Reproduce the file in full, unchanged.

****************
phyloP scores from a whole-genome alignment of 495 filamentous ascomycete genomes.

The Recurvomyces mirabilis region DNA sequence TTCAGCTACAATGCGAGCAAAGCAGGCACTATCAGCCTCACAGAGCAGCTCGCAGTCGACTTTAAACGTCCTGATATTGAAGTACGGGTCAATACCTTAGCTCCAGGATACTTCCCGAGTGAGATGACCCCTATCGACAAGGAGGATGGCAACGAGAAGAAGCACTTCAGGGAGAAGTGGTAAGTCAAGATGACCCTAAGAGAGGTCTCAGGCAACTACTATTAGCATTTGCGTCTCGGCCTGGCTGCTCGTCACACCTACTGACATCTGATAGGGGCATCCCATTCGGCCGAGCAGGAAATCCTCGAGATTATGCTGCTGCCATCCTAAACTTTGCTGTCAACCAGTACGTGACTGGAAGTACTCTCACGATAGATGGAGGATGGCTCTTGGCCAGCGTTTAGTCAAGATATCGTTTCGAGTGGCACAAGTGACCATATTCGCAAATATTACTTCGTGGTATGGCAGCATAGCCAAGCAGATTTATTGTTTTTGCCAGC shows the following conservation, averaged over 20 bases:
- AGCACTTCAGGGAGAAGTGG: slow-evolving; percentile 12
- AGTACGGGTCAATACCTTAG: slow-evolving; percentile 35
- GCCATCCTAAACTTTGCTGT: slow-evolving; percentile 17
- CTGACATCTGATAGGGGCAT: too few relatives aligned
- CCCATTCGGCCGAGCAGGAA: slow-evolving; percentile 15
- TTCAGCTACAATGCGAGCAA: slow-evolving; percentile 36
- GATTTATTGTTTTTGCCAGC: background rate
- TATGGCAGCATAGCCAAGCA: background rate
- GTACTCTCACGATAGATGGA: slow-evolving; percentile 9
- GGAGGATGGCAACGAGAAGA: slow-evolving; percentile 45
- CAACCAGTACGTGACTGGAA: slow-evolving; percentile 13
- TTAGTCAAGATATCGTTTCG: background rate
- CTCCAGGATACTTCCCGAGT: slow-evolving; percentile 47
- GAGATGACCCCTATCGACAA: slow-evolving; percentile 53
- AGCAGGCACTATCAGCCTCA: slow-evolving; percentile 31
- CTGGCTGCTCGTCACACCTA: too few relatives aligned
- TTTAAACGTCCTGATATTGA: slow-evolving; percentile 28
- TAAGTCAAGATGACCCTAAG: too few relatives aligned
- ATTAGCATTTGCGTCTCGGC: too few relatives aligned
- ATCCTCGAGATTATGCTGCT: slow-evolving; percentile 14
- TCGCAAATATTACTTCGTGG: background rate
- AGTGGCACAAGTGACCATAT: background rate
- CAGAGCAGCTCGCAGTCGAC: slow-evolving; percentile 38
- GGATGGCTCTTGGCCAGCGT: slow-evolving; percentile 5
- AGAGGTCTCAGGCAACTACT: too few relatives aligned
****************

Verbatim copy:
phyloP scores from a whole-genome alignment of 495 filamentous ascomycete genomes.

The Recurvomyces mirabilis region DNA sequence TTCAGCTACAATGCGAGCAAAGCAGGCACTATCAGCCTCACAGAGCAGCTCGCAGTCGACTTTAAACGTCCTGATATTGAAGTACGGGTCAATACCTTAGCTCCAGGATACTTCCCGAGTGAGATGACCCCTATCGACAAGGAGGATGGCAACGAGAAGAAGCACTTCAGGGAGAAGTGGTAAGTCAAGATGACCCTAAGAGAGGTCTCAGGCAACTACTATTAGCATTTGCGTCTCGGCCTGGCTGCTCGTCACACCTACTGACATCTGATAGGGGCATCCCATTCGGCCGAGCAGGAAATCCTCGAGATTATGCTGCTGCCATCCTAAACTTTGCTGTCAACCAGTACGTGACTGGAAGTACTCTCACGATAGATGGAGGATGGCTCTTGGCCAGCGTTTAGTCAAGATATCGTTTCGAGTGGCACAAGTGACCATATTCGCAAATATTACTTCGTGGTATGGCAGCATAGCCAAGCAGATTTATTGTTTTTGCCAGC shows the following conservation, averaged over 20 bases:
- AGCACTTCAGGGAGAAGTGG: slow-evolving; percentile 12
- AGTACGGGTCAATACCTTAG: slow-evolving; percentile 35
- GCCATCCTAAACTTTGCTGT: slow-evolving; percentile 17
- CTGACATCTGATAGGGGCAT: too few relatives aligned
- CCCATTCGGCCGAGCAGGAA: slow-evolving; percentile 15
- TTCAGCTACAATGCGAGCAA: slow-evolving; percentile 36
- GATTTATTGTTTTTGCCAGC: background rate
- TATGGCAGCATAGCCAAGCA: background rate
- GTACTCTCACGATAGATGGA: slow-evolving; percentile 9
- GGAGGATGGCAACGAGAAGA: slow-evolving; percentile 45
- CAACCAGTACGTGACTGGAA: slow-evolving; percentile 13
- TTAGTCAAGATATCGTTTCG: background rate
- CTCCAGGATACTTCCCGAGT: slow-evolving; percentile 47
- GAGATGACCCCTATCGACAA: slow-evolving; percentile 53
- AGCAGGCACTATCAGCCTCA: slow-evolving; percentile 31
- CTGGCTGCTCGTCACACCTA: too few relatives aligned
- TTTAAACGTCCTGATATTGA: slow-evolving; percentile 28
- TAAGTCAAGATGACCCTAAG: too few relatives aligned
- ATTAGCATTTGCGTCTCGGC: too few relatives aligned
- ATCCTCGAGATTATGCTGCT: slow-evolving; percentile 14
- TCGCAAATATTACTTCGTGG: background rate
- AGTGGCACAAGTGACCATAT: background rate
- CAGAGCAGCTCGCAGTCGAC: slow-evolving; percentile 38
- GGATGGCTCTTGGCCAGCGT: slow-evolving; percentile 5
- AGAGGTCTCAGGCAACTACT: too few relatives aligned